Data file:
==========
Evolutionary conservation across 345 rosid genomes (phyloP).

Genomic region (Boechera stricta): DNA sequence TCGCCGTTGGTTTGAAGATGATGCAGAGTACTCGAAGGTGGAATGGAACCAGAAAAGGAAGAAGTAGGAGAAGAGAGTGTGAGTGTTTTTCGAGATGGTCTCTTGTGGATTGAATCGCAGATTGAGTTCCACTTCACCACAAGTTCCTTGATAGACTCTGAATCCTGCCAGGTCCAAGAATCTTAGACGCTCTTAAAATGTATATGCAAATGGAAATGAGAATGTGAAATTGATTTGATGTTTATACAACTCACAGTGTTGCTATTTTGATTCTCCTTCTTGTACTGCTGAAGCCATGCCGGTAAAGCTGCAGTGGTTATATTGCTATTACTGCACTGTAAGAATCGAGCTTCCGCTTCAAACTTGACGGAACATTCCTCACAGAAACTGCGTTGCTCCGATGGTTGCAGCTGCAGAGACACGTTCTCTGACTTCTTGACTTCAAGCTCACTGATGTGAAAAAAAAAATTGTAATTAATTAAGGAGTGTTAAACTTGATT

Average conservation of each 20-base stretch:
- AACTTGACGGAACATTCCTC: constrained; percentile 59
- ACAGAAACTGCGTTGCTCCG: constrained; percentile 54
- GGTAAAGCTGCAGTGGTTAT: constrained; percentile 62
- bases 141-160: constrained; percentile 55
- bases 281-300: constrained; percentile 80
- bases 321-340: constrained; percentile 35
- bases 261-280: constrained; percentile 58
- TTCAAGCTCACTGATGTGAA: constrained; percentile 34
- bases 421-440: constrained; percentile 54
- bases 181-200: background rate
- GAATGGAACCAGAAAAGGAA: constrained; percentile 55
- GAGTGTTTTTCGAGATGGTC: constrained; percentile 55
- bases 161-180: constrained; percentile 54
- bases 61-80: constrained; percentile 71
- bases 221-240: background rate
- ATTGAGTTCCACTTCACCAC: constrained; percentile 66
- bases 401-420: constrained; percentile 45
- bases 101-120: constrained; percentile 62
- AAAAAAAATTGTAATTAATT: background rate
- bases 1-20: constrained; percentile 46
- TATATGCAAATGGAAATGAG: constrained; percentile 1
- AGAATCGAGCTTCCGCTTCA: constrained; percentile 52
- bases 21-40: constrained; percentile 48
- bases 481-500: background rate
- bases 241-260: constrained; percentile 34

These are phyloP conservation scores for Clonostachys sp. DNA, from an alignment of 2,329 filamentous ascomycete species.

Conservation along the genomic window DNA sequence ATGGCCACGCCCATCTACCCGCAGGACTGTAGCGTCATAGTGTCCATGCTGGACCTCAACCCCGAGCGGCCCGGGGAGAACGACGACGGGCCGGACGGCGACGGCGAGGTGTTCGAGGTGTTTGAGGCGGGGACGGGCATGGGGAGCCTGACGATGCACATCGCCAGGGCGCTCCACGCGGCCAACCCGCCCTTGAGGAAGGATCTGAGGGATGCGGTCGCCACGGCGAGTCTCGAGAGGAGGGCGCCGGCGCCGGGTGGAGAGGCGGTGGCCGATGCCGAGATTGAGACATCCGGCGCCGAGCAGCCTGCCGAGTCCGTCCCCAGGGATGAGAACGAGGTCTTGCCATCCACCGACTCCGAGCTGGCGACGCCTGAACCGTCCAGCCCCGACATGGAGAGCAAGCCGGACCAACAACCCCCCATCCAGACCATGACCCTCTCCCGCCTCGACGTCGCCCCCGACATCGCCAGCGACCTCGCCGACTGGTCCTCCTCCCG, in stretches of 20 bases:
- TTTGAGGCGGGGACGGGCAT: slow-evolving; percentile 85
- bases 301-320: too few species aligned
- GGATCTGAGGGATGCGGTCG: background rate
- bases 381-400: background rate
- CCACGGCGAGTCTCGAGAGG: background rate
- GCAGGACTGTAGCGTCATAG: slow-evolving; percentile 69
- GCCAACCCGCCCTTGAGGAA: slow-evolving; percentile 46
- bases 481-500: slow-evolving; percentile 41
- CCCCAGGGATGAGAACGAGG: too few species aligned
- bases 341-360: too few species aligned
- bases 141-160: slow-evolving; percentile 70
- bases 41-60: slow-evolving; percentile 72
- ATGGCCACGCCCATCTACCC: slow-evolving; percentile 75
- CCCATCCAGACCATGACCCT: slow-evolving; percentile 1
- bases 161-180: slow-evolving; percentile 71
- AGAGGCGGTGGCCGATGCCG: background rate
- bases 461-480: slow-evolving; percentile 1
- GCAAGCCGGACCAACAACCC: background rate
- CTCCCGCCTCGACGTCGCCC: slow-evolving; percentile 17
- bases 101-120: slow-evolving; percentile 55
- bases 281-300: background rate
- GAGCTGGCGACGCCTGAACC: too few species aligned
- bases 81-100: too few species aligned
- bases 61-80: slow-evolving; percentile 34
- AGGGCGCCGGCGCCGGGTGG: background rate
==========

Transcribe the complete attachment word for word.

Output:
Evolutionary conservation across 345 rosid genomes (phyloP).

Genomic region (Boechera stricta): DNA sequence TCGCCGTTGGTTTGAAGATGATGCAGAGTACTCGAAGGTGGAATGGAACCAGAAAAGGAAGAAGTAGGAGAAGAGAGTGTGAGTGTTTTTCGAGATGGTCTCTTGTGGATTGAATCGCAGATTGAGTTCCACTTCACCACAAGTTCCTTGATAGACTCTGAATCCTGCCAGGTCCAAGAATCTTAGACGCTCTTAAAATGTATATGCAAATGGAAATGAGAATGTGAAATTGATTTGATGTTTATACAACTCACAGTGTTGCTATTTTGATTCTCCTTCTTGTACTGCTGAAGCCATGCCGGTAAAGCTGCAGTGGTTATATTGCTATTACTGCACTGTAAGAATCGAGCTTCCGCTTCAAACTTGACGGAACATTCCTCACAGAAACTGCGTTGCTCCGATGGTTGCAGCTGCAGAGACACGTTCTCTGACTTCTTGACTTCAAGCTCACTGATGTGAAAAAAAAAATTGTAATTAATTAAGGAGTGTTAAACTTGATT

Average conservation of each 20-base stretch:
- AACTTGACGGAACATTCCTC: constrained; percentile 59
- ACAGAAACTGCGTTGCTCCG: constrained; percentile 54
- GGTAAAGCTGCAGTGGTTAT: constrained; percentile 62
- bases 141-160: constrained; percentile 55
- bases 281-300: constrained; percentile 80
- bases 321-340: constrained; percentile 35
- bases 261-280: constrained; percentile 58
- TTCAAGCTCACTGATGTGAA: constrained; percentile 34
- bases 421-440: constrained; percentile 54
- bases 181-200: background rate
- GAATGGAACCAGAAAAGGAA: constrained; percentile 55
- GAGTGTTTTTCGAGATGGTC: constrained; percentile 55
- bases 161-180: constrained; percentile 54
- bases 61-80: constrained; percentile 71
- bases 221-240: background rate
- ATTGAGTTCCACTTCACCAC: constrained; percentile 66
- bases 401-420: constrained; percentile 45
- bases 101-120: constrained; percentile 62
- AAAAAAAATTGTAATTAATT: background rate
- bases 1-20: constrained; percentile 46
- TATATGCAAATGGAAATGAG: constrained; percentile 1
- AGAATCGAGCTTCCGCTTCA: constrained; percentile 52
- bases 21-40: constrained; percentile 48
- bases 481-500: background rate
- bases 241-260: constrained; percentile 34

These are phyloP conservation scores for Clonostachys sp. DNA, from an alignment of 2,329 filamentous ascomycete species.

Conservation along the genomic window DNA sequence ATGGCCACGCCCATCTACCCGCAGGACTGTAGCGTCATAGTGTCCATGCTGGACCTCAACCCCGAGCGGCCCGGGGAGAACGACGACGGGCCGGACGGCGACGGCGAGGTGTTCGAGGTGTTTGAGGCGGGGACGGGCATGGGGAGCCTGACGATGCACATCGCCAGGGCGCTCCACGCGGCCAACCCGCCCTTGAGGAAGGATCTGAGGGATGCGGTCGCCACGGCGAGTCTCGAGAGGAGGGCGCCGGCGCCGGGTGGAGAGGCGGTGGCCGATGCCGAGATTGAGACATCCGGCGCCGAGCAGCCTGCCGAGTCCGTCCCCAGGGATGAGAACGAGGTCTTGCCATCCACCGACTCCGAGCTGGCGACGCCTGAACCGTCCAGCCCCGACATGGAGAGCAAGCCGGACCAACAACCCCCCATCCAGACCATGACCCTCTCCCGCCTCGACGTCGCCCCCGACATCGCCAGCGACCTCGCCGACTGGTCCTCCTCCCG, in stretches of 20 bases:
- TTTGAGGCGGGGACGGGCAT: slow-evolving; percentile 85
- bases 301-320: too few species aligned
- GGATCTGAGGGATGCGGTCG: background rate
- bases 381-400: background rate
- CCACGGCGAGTCTCGAGAGG: background rate
- GCAGGACTGTAGCGTCATAG: slow-evolving; percentile 69
- GCCAACCCGCCCTTGAGGAA: slow-evolving; percentile 46
- bases 481-500: slow-evolving; percentile 41
- CCCCAGGGATGAGAACGAGG: too few species aligned
- bases 341-360: too few species aligned
- bases 141-160: slow-evolving; percentile 70
- bases 41-60: slow-evolving; percentile 72
- ATGGCCACGCCCATCTACCC: slow-evolving; percentile 75
- CCCATCCAGACCATGACCCT: slow-evolving; percentile 1
- bases 161-180: slow-evolving; percentile 71
- AGAGGCGGTGGCCGATGCCG: background rate
- bases 461-480: slow-evolving; percentile 1
- GCAAGCCGGACCAACAACCC: background rate
- CTCCCGCCTCGACGTCGCCC: slow-evolving; percentile 17
- bases 101-120: slow-evolving; percentile 55
- bases 281-300: background rate
- GAGCTGGCGACGCCTGAACC: too few species aligned
- bases 81-100: too few species aligned
- bases 61-80: slow-evolving; percentile 34
- AGGGCGCCGGCGCCGGGTGG: background rate